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The Democratic Strategist

Political Strategy for a Permanent Democratic Majority

GOP Extends Abortion Rights Shelf-Life

At The Daily Beast Ursula Perano reports that “Abortion may have bailed Democrats out in the 2022 midterms to an extent. But it may also be the big issue in 2024 if Democrats have their way.” Further,

“Even though abortion was a potent political issue in the midterm elections, Republicans haven’t shied away from offering legislation to tighten access to abortion. There’s a GOP effort to restrict abortion pillsat the national level. And a bill to further limit “taxpayer-funded abortions.” And the national abortion ban that plenty of House Republicans continue to support.”

Democrats say the issue is slated to be a centerpiece of their campaign strategy. They think that, after a year of abortion restrictions going into effect—and a term of House Republicans attempting to legislate on the issue—voters in battleground districts might be ready to sway in Democrats’ favor.

When The Daily Beast interviewed the chair of the Democratic Congressional Campaign Committee, Rep. Suzan DelBene (D-WA), she was definitive that abortion would be a main driver for Democrats.

“Republican extremism on abortion is going to lose them the House majority in 2024,” she said last week.

“And remember, we we only need five more seats to take back the majority,” DelBene said. “So critical issues like this that are important across the country are going to be critical in many, many races.”

After House Republicans took back the majority in 2022 by only a fraction of the margin predicted by leadership and pollsters, politicos suspected outrage over abortion restrictions was a driving factor. House Democrats say that’s still salient—and that even in states where abortion has remained relatively safe, national attempts to restrict reproductive rights can be an issue.

Issues come and go, explode, then fade. But, what gives abortion rights such an impressive shelf-life is the fact that the Republicans keep fueling the conflict in state politics.

As Perano notes, “For many states over the past year, strict abortion bans have gone into place, sometimes limiting the procedure to as little as six weeks or banning it altogether….Rep. Lois Frankel (D-FL) said abortion restrictions in Florida have proven to be a potent issue with residents, and the potential for Republicans to add more restrictions, especially in states like hers, hits hard. Gov. Ron DeSantis (R-FL) signed a six-week ban in April that is working its way through the state Supreme Court.”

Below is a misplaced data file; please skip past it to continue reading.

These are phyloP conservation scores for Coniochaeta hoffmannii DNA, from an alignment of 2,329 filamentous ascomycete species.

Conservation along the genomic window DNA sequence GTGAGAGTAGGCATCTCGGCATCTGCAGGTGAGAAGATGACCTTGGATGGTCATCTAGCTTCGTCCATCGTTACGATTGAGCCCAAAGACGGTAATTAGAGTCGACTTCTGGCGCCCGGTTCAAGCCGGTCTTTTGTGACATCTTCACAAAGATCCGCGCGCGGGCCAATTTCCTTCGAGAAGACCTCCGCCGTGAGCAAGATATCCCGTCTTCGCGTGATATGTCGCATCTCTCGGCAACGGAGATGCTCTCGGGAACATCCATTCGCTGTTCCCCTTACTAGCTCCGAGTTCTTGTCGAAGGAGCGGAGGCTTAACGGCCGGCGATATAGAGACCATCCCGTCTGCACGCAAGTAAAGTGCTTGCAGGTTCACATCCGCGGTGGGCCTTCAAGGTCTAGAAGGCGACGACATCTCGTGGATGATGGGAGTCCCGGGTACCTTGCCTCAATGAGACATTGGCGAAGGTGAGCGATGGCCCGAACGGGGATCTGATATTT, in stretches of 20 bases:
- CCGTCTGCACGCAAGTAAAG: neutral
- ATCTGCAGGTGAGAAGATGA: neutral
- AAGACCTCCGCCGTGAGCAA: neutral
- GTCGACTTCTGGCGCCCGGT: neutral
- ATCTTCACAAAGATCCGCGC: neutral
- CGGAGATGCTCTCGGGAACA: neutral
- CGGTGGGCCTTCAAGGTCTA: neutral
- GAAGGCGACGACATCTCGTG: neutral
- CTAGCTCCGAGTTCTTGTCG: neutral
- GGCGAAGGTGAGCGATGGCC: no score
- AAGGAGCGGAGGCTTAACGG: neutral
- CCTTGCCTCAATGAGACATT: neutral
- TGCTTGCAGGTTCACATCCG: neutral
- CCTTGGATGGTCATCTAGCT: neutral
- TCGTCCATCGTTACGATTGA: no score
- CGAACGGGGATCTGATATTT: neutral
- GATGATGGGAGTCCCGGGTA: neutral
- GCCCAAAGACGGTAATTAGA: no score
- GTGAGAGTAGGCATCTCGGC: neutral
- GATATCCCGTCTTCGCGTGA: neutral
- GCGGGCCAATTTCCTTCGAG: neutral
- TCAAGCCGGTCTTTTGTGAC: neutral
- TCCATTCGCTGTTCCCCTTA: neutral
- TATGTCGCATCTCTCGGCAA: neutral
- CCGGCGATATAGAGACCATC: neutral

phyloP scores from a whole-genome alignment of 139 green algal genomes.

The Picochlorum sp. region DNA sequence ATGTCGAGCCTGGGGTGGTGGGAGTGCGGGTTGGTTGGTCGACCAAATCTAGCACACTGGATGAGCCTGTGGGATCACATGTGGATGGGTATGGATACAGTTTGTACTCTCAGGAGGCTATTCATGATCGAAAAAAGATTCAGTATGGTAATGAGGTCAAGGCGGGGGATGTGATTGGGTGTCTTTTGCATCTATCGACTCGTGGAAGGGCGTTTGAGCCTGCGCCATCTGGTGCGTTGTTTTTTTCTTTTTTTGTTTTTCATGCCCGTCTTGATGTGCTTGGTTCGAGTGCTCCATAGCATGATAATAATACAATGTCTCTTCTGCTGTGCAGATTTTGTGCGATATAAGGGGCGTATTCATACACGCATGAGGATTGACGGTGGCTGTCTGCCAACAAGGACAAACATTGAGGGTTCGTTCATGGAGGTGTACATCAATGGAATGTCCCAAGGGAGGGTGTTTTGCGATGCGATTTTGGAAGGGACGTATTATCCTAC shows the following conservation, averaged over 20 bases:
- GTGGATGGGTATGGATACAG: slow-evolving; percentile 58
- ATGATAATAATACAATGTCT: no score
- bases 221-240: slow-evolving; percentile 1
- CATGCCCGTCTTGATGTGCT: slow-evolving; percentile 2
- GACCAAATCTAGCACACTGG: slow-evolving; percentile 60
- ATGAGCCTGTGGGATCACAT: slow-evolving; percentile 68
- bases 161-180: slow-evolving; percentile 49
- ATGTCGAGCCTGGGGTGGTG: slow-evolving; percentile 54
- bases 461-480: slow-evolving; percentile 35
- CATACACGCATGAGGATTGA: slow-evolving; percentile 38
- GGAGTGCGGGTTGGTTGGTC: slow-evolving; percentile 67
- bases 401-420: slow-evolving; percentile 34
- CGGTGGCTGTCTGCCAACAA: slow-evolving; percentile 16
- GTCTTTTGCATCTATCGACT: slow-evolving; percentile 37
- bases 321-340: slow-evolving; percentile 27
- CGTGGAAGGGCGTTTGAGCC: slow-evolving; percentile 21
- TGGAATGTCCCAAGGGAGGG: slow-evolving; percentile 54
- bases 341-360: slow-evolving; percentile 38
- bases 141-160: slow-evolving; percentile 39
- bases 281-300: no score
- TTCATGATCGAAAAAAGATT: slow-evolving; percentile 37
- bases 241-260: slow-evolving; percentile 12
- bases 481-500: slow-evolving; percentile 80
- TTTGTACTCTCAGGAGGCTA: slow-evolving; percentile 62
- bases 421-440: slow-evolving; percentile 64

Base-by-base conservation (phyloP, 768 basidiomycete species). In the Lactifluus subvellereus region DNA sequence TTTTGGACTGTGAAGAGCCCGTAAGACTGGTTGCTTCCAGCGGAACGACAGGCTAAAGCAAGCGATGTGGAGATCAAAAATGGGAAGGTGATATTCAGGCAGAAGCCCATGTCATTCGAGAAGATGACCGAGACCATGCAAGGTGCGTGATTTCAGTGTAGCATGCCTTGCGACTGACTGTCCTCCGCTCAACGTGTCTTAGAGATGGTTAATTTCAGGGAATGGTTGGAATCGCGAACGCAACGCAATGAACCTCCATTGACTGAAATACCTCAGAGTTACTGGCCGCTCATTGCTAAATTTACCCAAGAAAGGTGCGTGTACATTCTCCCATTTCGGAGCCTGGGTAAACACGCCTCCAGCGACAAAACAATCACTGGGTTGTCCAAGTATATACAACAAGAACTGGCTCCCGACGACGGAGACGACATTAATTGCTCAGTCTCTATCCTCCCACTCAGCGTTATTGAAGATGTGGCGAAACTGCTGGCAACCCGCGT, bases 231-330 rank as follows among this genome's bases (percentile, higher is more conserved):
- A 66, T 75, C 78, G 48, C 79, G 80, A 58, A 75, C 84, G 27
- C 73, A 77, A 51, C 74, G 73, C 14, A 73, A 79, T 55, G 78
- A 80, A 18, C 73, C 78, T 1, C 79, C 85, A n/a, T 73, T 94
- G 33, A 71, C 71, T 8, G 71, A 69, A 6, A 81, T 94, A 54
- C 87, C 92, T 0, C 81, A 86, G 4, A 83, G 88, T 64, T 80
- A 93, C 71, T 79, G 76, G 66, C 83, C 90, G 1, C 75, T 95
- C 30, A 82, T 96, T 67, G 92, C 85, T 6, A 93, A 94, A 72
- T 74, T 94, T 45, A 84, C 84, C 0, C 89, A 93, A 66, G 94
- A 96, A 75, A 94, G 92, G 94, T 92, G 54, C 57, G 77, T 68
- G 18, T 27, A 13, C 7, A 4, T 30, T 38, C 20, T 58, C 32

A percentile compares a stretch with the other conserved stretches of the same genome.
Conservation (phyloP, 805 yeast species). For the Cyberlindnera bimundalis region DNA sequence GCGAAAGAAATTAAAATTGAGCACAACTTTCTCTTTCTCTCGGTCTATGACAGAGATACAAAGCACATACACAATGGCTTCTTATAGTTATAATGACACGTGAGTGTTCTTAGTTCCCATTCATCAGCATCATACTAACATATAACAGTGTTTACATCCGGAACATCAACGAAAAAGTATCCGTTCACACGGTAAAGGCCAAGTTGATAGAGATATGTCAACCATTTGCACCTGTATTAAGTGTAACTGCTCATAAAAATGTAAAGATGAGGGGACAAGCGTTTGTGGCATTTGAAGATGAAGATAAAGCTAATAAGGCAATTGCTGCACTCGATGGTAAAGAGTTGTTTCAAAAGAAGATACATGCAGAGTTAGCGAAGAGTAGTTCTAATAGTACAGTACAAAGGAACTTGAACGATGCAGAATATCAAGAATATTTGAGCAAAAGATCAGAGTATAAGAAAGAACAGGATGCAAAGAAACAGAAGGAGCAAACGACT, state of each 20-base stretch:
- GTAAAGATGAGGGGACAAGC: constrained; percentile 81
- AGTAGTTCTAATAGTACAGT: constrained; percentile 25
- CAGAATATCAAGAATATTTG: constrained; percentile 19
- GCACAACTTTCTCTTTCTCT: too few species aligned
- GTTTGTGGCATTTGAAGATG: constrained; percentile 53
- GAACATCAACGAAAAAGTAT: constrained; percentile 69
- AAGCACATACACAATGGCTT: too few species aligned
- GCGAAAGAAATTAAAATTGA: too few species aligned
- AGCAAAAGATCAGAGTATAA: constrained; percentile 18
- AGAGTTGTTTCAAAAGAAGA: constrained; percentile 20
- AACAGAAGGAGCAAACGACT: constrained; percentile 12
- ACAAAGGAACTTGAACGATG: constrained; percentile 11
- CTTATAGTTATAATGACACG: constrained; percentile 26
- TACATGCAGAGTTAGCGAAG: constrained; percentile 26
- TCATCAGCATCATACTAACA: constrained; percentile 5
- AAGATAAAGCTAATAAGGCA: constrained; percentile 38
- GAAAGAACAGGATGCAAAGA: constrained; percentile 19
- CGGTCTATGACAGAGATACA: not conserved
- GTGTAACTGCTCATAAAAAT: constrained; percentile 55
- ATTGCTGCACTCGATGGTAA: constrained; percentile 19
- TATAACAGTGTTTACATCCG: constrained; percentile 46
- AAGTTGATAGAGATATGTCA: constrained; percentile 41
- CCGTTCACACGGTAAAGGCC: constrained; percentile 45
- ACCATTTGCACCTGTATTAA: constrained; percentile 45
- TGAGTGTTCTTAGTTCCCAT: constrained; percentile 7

Abortion rights are still at center stage even in swing states, as Zach Montelaro explains at Politico:

Gov. Glenn Youngkin aims for unified Republican control in a state that hasn’t gone for a GOP presidential candidate since George W. Bush, and Democrats hope to retake enough seats to defend abortion rights in the state.

Both parties are expected to dominate the airwaves over the next five months, with every single legislative seat across the two chambers up for grabs in November. Virginia is one of two states with a split legislature — Democrats have a slim majority in the state Senate while Republicans have a narrow one in the state House — and both parties believe they have a viable path to controlling either chamber….Democrats are hoping to claw back power after surprise Republican wins in 2021, testing the saliency of abortion as a winning message ahead of 2024.

Perano notes, “Democrats signaled that they intend to focus heavily on the issue in the general election. “The DLCC gave Republicans a reality check by running on protecting abortion access and creating a winning blueprint for state Democrats,” a recent strategy memo from the Democratic Legislative Campaign Committee reads.”

Most Republican candidates are stuck with appeasing the anti-abortion extremism of their evangelical base in the primaries. In general elections, they hope to distract voters with other culture war controversies. The Dobbs decision makes that a tough sell.

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